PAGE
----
Causes of World War 1
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The First World War began in August 1914.
It was directly triggered by the assassination of the Austrian archduke, Franz Ferdinand and his wife, on 28th June 1914 by Bosnian revolutionary, Gavrilo Princip. This event was, however, simply the trigger that set off declarations of war.
The actual causes of the war are more complicated and are still debated by historians today. Causes of the war also dealt with such ideologies as Nationalism, Imperialism and militarism along with the prominent alliance systems and the naval race. One of the main causes of the First World War is Kaiser Wilhelm 11.
Kaiser Wilhelm 11
One of the causes of the outbreak of the war was Kaiser Wilhelm 11 ambitious aim. He had many aims but his main aim is to make Germany the superior.
The German Kaiser was extremely envious of Britain for having a larger navy than that of Germany's and ordered the production of new Dreadnought-class battleships. Britain responded to the Germans attempt to equal its navy by creating a navy so large and powerful that no other nation's navy would ever contemplate an attack. This head-to-head production period was known as the "Arms Race" and created more tension between the two nations.
a system of military alliances was formed to provide European powers with a sense of security.
There were two rivalling alliances
The Triple Alliance consisted of the Central Powers, Germany and Austria-Hungary that had existed since 1879 when Bismarck had befriended the Austro-Hungarian Empire. In the agreement, both countries pledged that they would go to the aid of the other if attacked by Russia. This was done to ensure that Germany would always have an allied nation on its border if war were to occur. Italy later joined this alliance in 1882, which remained in tact until the beginning of World War I. The conditions of the alliance changed after Italy was added and stated that countries would aid any other that was under attack from two or more countries.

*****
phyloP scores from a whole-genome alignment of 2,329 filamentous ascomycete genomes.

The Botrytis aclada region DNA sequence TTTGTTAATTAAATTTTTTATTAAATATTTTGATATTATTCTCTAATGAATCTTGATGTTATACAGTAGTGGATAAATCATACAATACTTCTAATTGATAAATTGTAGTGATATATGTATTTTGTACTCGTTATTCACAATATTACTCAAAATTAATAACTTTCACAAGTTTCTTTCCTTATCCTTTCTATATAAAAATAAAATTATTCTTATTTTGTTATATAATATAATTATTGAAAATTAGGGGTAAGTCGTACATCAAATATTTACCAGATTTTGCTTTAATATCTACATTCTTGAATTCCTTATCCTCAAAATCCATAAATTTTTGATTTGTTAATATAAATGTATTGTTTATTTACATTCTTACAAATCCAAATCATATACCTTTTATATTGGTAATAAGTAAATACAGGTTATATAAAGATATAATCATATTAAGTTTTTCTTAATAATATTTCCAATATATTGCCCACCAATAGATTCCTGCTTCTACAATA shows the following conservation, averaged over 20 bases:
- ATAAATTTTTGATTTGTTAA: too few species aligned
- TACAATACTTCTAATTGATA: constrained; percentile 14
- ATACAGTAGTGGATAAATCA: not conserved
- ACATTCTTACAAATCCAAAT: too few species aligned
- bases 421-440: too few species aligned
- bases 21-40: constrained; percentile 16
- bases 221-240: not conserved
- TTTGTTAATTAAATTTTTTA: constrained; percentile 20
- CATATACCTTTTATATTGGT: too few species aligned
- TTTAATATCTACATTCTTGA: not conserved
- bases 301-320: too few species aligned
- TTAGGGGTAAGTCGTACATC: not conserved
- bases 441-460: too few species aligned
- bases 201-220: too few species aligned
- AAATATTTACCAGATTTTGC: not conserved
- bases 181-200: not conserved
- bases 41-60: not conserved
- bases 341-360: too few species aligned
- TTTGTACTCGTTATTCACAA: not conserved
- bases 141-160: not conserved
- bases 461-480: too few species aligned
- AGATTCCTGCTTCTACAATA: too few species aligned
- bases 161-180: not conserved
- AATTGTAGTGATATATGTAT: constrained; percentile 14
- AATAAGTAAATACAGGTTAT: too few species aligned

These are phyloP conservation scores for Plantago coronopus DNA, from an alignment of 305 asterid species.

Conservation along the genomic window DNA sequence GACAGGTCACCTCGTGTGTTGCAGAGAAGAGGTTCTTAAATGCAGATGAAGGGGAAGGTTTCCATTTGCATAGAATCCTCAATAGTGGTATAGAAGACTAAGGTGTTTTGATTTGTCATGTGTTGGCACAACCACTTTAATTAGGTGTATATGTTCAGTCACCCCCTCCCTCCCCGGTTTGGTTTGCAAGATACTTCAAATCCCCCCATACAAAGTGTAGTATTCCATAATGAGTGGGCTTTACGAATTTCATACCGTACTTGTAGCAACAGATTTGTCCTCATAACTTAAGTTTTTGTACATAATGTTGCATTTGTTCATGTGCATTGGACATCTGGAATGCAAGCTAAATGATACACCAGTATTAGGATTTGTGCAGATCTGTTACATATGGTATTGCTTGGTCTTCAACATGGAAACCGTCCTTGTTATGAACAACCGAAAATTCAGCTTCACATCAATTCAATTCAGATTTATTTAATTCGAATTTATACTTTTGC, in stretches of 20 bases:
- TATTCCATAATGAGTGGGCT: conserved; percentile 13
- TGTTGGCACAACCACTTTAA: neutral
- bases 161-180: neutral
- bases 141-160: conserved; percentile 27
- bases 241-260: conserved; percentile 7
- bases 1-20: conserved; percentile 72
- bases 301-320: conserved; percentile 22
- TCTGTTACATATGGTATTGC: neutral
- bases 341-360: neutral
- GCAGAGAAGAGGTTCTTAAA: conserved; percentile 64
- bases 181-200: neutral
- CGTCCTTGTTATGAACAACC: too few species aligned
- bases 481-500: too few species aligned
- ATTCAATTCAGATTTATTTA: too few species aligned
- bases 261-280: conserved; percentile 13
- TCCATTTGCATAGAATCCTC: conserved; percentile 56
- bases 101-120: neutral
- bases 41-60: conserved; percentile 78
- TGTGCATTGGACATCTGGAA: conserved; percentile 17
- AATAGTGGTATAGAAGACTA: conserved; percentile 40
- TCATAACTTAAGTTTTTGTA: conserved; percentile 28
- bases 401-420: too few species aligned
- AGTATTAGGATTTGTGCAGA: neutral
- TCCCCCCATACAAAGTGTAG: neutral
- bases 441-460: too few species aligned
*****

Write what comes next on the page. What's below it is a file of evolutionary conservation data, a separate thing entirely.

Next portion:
The other alliance: The Triple Entente, was made up of Great Britain, France and Russia. As a result of Germanys build-up in naval resources, Great Britain was forced to abandon its isolation policy and adopt allies. France joined Great Britain in 1904. Unlike the Triple alliance, this agreement contained no promises of military support, although the two powers began to talk of joint military plans. The Triple Entente was completed when Russia joined in 1907.
A country hoped to discourage an attack from its enemies by entering into a military agreement with one or more other countries. In case of an attack, such an agreement guaranteed that other members of the alliance would come to the country's aid or at least remain neutral.
The alliance system has been attributed by numerous historians as the defining cause of the war's outbreak and spread throughout Europe. As the two key alliances strengthened, a potentially disastrous situation was created whereby if any single country was to provoke or be involved in any conflict, allied nations of both sides would come into the conflict to assist any allied nation and would eventually cause mass war. Fritz Fischer, a German historian, believes that Germany was looking to provoke war by making the assumption that Russia had not mobilised, and allowed Austria to invade Serbia with the belief that no retaliation would come from Russia.
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